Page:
Latest Products

From the Archives: Changes in whistleblowing Legislation

Wednesday 13 October 2021
In light of the recent call from the the Australian Securities and Investments Commision (ASIC) to companies to review their whistleblower policies we thought we'd share this article from  the archives.  

Warren Day, the Victorian Regional Commissioner and Senior Executive Leader of Assessment and Intelligence at the Australian Securities and Investment Commission (ASIC) spoke at the GRC 2018 Event Series in Sydney about amendments in the whistleblowing legislation.

Among the amendments he indicated that there will not going to be separate body that will be handling whistleblower reporting and that the whistleblowing regime will not consider award system for whistleblowers.

Earlier this year, at the
ASIC Forum, Jordan Thomas, an American whistleblowing advocate and partner at Labaton Sucharow said that the American regime rests on three pillars:

  • Report anonymously
  • Robust whistle-blower protections
  • And potential for monetary awards

Marie Macdonald who holds number board level positions, was against the award system and saw having the monetary awards system as disadvantageous because it meant that potential whistleblowers would be reporting straight to the regulators and the organisations itself would miss out key data that it might be able to use to turn the behaviour in the originations around.

Awards not appropriate
Day told attendees earlier this week that when it came to the awards scheme they did not think that it was appropriate.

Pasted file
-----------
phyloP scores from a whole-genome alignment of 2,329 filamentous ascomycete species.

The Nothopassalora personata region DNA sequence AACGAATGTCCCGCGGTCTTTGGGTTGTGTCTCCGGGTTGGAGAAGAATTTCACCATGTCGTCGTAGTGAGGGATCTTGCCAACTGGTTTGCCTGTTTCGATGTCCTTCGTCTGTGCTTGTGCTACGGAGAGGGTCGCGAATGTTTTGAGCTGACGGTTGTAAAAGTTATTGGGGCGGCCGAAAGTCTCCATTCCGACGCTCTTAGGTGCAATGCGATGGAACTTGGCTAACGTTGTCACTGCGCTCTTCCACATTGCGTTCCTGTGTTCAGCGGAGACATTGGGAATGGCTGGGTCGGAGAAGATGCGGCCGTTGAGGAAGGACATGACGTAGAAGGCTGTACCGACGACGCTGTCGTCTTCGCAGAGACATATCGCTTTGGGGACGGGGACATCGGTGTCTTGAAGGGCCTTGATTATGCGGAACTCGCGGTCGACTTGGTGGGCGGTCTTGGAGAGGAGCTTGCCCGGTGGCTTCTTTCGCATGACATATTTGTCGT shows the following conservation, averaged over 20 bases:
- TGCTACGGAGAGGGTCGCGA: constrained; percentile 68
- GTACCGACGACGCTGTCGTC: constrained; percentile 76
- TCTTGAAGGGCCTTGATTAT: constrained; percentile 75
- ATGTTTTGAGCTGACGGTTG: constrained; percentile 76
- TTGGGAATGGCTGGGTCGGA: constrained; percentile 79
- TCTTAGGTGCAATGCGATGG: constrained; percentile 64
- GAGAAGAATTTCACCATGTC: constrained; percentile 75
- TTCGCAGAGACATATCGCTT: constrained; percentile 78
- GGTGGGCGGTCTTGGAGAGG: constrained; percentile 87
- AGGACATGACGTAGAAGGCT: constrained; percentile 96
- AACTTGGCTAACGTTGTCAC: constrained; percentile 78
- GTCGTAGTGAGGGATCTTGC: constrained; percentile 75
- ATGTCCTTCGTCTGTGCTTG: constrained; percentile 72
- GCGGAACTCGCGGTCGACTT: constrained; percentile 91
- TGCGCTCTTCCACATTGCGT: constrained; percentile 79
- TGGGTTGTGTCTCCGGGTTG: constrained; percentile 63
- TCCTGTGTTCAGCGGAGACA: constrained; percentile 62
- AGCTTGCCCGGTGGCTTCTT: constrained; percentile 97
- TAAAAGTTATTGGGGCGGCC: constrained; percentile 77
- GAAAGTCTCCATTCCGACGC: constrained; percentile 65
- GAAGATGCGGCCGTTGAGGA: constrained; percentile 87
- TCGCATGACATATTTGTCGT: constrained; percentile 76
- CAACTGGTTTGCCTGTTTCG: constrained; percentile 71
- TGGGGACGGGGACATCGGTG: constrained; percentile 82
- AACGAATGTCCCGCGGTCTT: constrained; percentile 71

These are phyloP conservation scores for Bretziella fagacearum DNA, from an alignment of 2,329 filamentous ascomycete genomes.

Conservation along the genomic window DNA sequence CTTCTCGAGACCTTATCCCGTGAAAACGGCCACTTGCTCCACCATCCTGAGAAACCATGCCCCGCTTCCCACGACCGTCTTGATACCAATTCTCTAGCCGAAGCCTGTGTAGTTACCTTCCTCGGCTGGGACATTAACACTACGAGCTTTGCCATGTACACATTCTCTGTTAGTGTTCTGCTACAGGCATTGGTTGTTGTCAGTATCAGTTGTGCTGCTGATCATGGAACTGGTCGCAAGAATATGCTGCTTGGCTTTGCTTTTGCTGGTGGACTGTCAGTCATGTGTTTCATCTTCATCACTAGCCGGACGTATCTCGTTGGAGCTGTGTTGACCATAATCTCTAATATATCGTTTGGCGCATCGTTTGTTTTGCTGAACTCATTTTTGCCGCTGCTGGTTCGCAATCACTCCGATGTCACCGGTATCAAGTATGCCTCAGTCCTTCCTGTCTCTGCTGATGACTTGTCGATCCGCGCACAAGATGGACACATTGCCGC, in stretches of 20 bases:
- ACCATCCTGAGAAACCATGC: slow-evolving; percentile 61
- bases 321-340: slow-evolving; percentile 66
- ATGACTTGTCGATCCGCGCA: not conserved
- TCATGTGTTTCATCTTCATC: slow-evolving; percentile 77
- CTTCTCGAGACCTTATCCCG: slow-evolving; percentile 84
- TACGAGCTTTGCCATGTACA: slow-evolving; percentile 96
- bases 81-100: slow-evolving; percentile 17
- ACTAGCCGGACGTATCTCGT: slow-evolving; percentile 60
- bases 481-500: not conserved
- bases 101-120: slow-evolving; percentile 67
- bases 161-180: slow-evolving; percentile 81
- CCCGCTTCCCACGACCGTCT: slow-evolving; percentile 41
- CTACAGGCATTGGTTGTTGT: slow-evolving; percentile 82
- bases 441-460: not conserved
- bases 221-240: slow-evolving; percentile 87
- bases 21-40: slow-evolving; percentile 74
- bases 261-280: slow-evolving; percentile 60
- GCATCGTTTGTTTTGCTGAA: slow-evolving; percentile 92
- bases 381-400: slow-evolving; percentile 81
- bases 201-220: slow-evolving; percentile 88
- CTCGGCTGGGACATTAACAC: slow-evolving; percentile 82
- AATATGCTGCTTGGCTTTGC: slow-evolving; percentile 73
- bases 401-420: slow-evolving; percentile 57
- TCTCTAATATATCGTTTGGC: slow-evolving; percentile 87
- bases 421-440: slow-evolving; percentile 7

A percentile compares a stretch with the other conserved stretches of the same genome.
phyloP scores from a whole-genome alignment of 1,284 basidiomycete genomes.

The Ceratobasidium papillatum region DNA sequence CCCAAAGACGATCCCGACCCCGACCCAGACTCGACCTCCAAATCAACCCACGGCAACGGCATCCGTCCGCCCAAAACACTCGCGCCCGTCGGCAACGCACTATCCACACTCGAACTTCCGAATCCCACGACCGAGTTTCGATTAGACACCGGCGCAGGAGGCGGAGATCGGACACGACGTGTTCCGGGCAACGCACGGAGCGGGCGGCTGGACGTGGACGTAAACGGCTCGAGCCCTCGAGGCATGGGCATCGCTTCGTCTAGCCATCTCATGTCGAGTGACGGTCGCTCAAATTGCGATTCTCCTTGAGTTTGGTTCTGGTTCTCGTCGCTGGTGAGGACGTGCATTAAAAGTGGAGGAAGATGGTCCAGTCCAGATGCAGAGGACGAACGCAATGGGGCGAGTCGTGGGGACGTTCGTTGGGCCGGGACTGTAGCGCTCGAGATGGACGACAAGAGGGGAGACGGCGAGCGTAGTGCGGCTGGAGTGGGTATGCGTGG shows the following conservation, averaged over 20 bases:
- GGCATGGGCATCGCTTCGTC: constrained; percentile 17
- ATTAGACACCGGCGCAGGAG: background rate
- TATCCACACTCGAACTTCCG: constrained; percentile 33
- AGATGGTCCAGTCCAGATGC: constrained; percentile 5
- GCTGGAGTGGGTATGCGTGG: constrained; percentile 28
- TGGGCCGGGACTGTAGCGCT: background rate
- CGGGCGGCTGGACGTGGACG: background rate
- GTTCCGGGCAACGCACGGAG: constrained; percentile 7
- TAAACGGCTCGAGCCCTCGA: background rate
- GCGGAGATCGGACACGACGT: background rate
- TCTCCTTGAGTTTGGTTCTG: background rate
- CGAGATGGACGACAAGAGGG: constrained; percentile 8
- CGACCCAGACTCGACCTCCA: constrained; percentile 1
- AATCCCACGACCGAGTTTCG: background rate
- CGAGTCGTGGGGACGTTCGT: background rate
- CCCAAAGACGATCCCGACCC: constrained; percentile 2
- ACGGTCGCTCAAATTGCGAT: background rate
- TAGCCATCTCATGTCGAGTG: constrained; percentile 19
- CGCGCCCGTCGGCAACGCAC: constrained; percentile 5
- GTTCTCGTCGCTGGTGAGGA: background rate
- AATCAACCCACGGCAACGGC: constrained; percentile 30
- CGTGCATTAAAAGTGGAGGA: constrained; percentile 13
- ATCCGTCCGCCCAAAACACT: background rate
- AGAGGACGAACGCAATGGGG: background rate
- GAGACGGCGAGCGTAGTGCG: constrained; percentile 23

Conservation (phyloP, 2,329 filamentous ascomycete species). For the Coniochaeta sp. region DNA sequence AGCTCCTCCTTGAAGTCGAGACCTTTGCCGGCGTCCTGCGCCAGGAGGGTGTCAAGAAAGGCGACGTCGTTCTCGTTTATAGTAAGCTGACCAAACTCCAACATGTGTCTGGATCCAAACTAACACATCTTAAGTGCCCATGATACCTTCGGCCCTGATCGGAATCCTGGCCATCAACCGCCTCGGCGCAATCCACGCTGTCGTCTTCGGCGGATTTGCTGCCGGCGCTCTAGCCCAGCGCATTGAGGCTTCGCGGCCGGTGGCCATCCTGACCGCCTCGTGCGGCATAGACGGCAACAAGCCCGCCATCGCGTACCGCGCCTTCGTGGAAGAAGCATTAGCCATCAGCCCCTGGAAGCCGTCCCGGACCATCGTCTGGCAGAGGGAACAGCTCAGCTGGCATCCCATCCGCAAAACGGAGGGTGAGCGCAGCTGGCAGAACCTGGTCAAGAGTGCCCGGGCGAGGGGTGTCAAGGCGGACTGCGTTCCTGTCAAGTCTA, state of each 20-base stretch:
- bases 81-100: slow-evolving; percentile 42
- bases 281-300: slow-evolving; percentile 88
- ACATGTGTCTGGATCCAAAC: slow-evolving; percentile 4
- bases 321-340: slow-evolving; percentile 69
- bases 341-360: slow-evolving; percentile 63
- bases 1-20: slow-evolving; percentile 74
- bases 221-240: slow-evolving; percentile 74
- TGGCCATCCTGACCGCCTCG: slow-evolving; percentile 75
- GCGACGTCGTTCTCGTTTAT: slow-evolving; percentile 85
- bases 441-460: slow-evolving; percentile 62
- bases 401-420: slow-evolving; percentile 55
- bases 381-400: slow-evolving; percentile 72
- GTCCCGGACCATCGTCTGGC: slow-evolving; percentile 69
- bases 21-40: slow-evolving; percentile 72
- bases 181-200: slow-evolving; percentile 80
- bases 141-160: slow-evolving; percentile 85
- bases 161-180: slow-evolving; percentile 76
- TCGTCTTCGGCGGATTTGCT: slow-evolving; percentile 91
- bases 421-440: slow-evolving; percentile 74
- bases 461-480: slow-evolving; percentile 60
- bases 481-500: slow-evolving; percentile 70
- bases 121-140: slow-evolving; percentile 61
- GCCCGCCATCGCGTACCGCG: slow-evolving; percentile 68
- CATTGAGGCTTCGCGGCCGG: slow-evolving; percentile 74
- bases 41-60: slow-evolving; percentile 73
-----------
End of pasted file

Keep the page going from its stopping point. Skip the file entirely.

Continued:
“We have a view that rewards may not be appropriate at this time, it may be that in the future they are. I think to it is safe to say on the behalf of the commission we don’t see a situation where we have rewards on their own like they do in the US,” Day explained.

He said that the challenge is that in the US system the only reward that is delivered to the whistleblower is if there is successful prosecution.

“If you are whistleblower and you basically have been blacklisted and can’t get another job, let’s deal with reality, there is benefit to you, there is not compensation to you,” he explained further.

He also argues for the compensation system helping with that anti-victimisation aspect of the legislation.

No single agency
“We argued in our submission for single agency, a single triage agency, for whistleblowing, commonwealth has not pick that up, the government has not picked that up. They are effectively asking us to do that, so we are discussions at the moment about the number of people.”

He suggested that this means that there has been an expansion is two ways; the number of people and the number of categories and legislation.

The commencement of the Act will not be until October and Day believes that the requirement for policies will not happen until January. 

Polices should be lived
“I am concerned that whistleblowing policies will become something like iconography—it will be something calming that an organisation can hang on its wall and says to its staff ‘look at that we got a whistleblowing policy’.”

Day said that the ASIC really wants to see these polices as ‘living documents’ and part of the feedback that the staff can give about an organisation.